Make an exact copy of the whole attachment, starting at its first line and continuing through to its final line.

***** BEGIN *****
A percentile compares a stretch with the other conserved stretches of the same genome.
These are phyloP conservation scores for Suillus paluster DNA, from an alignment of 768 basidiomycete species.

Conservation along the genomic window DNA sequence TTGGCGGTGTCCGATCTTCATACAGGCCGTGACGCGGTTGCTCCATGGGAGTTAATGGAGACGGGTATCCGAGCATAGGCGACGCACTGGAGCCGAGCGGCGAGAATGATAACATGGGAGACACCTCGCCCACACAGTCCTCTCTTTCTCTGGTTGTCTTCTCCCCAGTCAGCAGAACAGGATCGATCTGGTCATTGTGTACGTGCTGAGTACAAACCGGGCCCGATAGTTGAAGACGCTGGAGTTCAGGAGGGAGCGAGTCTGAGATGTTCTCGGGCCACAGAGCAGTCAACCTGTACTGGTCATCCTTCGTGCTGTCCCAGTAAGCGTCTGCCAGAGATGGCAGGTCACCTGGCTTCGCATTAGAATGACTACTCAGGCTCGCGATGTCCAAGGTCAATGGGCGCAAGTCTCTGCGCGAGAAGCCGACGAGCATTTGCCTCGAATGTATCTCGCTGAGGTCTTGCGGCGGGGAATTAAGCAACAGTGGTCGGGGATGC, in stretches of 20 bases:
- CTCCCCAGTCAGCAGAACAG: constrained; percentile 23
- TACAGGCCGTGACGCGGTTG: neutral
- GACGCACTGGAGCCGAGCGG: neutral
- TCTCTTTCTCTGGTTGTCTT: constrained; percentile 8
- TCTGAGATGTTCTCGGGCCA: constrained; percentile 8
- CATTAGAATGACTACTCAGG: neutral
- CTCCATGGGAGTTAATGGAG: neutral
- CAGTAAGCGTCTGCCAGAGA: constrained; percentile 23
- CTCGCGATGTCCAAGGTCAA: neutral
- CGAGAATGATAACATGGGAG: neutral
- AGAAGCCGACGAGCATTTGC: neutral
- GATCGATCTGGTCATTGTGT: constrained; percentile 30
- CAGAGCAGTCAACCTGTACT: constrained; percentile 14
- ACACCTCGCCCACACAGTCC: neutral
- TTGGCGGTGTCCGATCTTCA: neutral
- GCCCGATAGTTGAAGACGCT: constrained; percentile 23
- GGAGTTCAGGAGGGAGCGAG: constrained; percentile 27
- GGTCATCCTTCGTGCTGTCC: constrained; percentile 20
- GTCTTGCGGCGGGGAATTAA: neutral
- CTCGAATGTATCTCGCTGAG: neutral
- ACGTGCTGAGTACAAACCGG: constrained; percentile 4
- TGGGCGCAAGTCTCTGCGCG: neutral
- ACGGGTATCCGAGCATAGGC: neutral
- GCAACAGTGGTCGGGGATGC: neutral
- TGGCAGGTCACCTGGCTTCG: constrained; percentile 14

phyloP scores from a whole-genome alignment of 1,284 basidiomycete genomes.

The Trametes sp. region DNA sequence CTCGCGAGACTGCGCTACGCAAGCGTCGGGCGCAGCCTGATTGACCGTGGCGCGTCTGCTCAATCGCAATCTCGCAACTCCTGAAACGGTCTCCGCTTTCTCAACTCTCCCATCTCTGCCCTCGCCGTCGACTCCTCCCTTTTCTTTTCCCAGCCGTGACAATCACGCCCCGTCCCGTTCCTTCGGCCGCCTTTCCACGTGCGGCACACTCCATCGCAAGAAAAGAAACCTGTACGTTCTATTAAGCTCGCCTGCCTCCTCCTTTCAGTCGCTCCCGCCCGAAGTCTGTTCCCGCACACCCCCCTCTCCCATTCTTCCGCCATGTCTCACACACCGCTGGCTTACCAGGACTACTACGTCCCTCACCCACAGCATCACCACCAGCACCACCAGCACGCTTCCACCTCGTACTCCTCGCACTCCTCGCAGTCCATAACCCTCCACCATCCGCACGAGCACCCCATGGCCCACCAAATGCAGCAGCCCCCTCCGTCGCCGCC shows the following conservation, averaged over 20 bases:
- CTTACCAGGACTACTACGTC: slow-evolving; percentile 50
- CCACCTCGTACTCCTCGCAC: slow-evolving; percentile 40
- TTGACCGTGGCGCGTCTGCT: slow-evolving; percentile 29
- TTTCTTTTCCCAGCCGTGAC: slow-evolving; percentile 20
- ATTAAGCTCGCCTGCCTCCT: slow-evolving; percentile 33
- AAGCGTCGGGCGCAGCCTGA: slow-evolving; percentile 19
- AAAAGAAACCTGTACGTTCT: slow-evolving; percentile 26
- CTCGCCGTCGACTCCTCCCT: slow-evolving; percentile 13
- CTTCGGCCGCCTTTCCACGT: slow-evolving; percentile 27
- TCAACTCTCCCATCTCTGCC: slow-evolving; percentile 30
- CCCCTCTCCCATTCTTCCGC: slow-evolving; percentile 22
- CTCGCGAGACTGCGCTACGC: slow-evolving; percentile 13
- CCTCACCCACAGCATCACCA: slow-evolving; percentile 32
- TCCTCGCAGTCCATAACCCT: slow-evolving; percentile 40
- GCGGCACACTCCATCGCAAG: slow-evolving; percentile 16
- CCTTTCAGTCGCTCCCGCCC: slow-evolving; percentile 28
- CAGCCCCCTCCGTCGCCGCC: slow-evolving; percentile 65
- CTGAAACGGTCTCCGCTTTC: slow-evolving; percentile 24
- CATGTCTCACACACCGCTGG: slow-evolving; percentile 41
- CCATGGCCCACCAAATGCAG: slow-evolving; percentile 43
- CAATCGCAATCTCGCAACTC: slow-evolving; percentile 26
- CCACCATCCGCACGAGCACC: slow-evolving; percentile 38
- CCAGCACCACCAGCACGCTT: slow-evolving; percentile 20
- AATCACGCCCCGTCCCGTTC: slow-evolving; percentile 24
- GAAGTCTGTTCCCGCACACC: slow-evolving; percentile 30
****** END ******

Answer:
A percentile compares a stretch with the other conserved stretches of the same genome.
These are phyloP conservation scores for Suillus paluster DNA, from an alignment of 768 basidiomycete species.

Conservation along the genomic window DNA sequence TTGGCGGTGTCCGATCTTCATACAGGCCGTGACGCGGTTGCTCCATGGGAGTTAATGGAGACGGGTATCCGAGCATAGGCGACGCACTGGAGCCGAGCGGCGAGAATGATAACATGGGAGACACCTCGCCCACACAGTCCTCTCTTTCTCTGGTTGTCTTCTCCCCAGTCAGCAGAACAGGATCGATCTGGTCATTGTGTACGTGCTGAGTACAAACCGGGCCCGATAGTTGAAGACGCTGGAGTTCAGGAGGGAGCGAGTCTGAGATGTTCTCGGGCCACAGAGCAGTCAACCTGTACTGGTCATCCTTCGTGCTGTCCCAGTAAGCGTCTGCCAGAGATGGCAGGTCACCTGGCTTCGCATTAGAATGACTACTCAGGCTCGCGATGTCCAAGGTCAATGGGCGCAAGTCTCTGCGCGAGAAGCCGACGAGCATTTGCCTCGAATGTATCTCGCTGAGGTCTTGCGGCGGGGAATTAAGCAACAGTGGTCGGGGATGC, in stretches of 20 bases:
- CTCCCCAGTCAGCAGAACAG: constrained; percentile 23
- TACAGGCCGTGACGCGGTTG: neutral
- GACGCACTGGAGCCGAGCGG: neutral
- TCTCTTTCTCTGGTTGTCTT: constrained; percentile 8
- TCTGAGATGTTCTCGGGCCA: constrained; percentile 8
- CATTAGAATGACTACTCAGG: neutral
- CTCCATGGGAGTTAATGGAG: neutral
- CAGTAAGCGTCTGCCAGAGA: constrained; percentile 23
- CTCGCGATGTCCAAGGTCAA: neutral
- CGAGAATGATAACATGGGAG: neutral
- AGAAGCCGACGAGCATTTGC: neutral
- GATCGATCTGGTCATTGTGT: constrained; percentile 30
- CAGAGCAGTCAACCTGTACT: constrained; percentile 14
- ACACCTCGCCCACACAGTCC: neutral
- TTGGCGGTGTCCGATCTTCA: neutral
- GCCCGATAGTTGAAGACGCT: constrained; percentile 23
- GGAGTTCAGGAGGGAGCGAG: constrained; percentile 27
- GGTCATCCTTCGTGCTGTCC: constrained; percentile 20
- GTCTTGCGGCGGGGAATTAA: neutral
- CTCGAATGTATCTCGCTGAG: neutral
- ACGTGCTGAGTACAAACCGG: constrained; percentile 4
- TGGGCGCAAGTCTCTGCGCG: neutral
- ACGGGTATCCGAGCATAGGC: neutral
- GCAACAGTGGTCGGGGATGC: neutral
- TGGCAGGTCACCTGGCTTCG: constrained; percentile 14

phyloP scores from a whole-genome alignment of 1,284 basidiomycete genomes.

The Trametes sp. region DNA sequence CTCGCGAGACTGCGCTACGCAAGCGTCGGGCGCAGCCTGATTGACCGTGGCGCGTCTGCTCAATCGCAATCTCGCAACTCCTGAAACGGTCTCCGCTTTCTCAACTCTCCCATCTCTGCCCTCGCCGTCGACTCCTCCCTTTTCTTTTCCCAGCCGTGACAATCACGCCCCGTCCCGTTCCTTCGGCCGCCTTTCCACGTGCGGCACACTCCATCGCAAGAAAAGAAACCTGTACGTTCTATTAAGCTCGCCTGCCTCCTCCTTTCAGTCGCTCCCGCCCGAAGTCTGTTCCCGCACACCCCCCTCTCCCATTCTTCCGCCATGTCTCACACACCGCTGGCTTACCAGGACTACTACGTCCCTCACCCACAGCATCACCACCAGCACCACCAGCACGCTTCCACCTCGTACTCCTCGCACTCCTCGCAGTCCATAACCCTCCACCATCCGCACGAGCACCCCATGGCCCACCAAATGCAGCAGCCCCCTCCGTCGCCGCC shows the following conservation, averaged over 20 bases:
- CTTACCAGGACTACTACGTC: slow-evolving; percentile 50
- CCACCTCGTACTCCTCGCAC: slow-evolving; percentile 40
- TTGACCGTGGCGCGTCTGCT: slow-evolving; percentile 29
- TTTCTTTTCCCAGCCGTGAC: slow-evolving; percentile 20
- ATTAAGCTCGCCTGCCTCCT: slow-evolving; percentile 33
- AAGCGTCGGGCGCAGCCTGA: slow-evolving; percentile 19
- AAAAGAAACCTGTACGTTCT: slow-evolving; percentile 26
- CTCGCCGTCGACTCCTCCCT: slow-evolving; percentile 13
- CTTCGGCCGCCTTTCCACGT: slow-evolving; percentile 27
- TCAACTCTCCCATCTCTGCC: slow-evolving; percentile 30
- CCCCTCTCCCATTCTTCCGC: slow-evolving; percentile 22
- CTCGCGAGACTGCGCTACGC: slow-evolving; percentile 13
- CCTCACCCACAGCATCACCA: slow-evolving; percentile 32
- TCCTCGCAGTCCATAACCCT: slow-evolving; percentile 40
- GCGGCACACTCCATCGCAAG: slow-evolving; percentile 16
- CCTTTCAGTCGCTCCCGCCC: slow-evolving; percentile 28
- CAGCCCCCTCCGTCGCCGCC: slow-evolving; percentile 65
- CTGAAACGGTCTCCGCTTTC: slow-evolving; percentile 24
- CATGTCTCACACACCGCTGG: slow-evolving; percentile 41
- CCATGGCCCACCAAATGCAG: slow-evolving; percentile 43
- CAATCGCAATCTCGCAACTC: slow-evolving; percentile 26
- CCACCATCCGCACGAGCACC: slow-evolving; percentile 38
- CCAGCACCACCAGCACGCTT: slow-evolving; percentile 20
- AATCACGCCCCGTCCCGTTC: slow-evolving; percentile 24
- GAAGTCTGTTCCCGCACACC: slow-evolving; percentile 30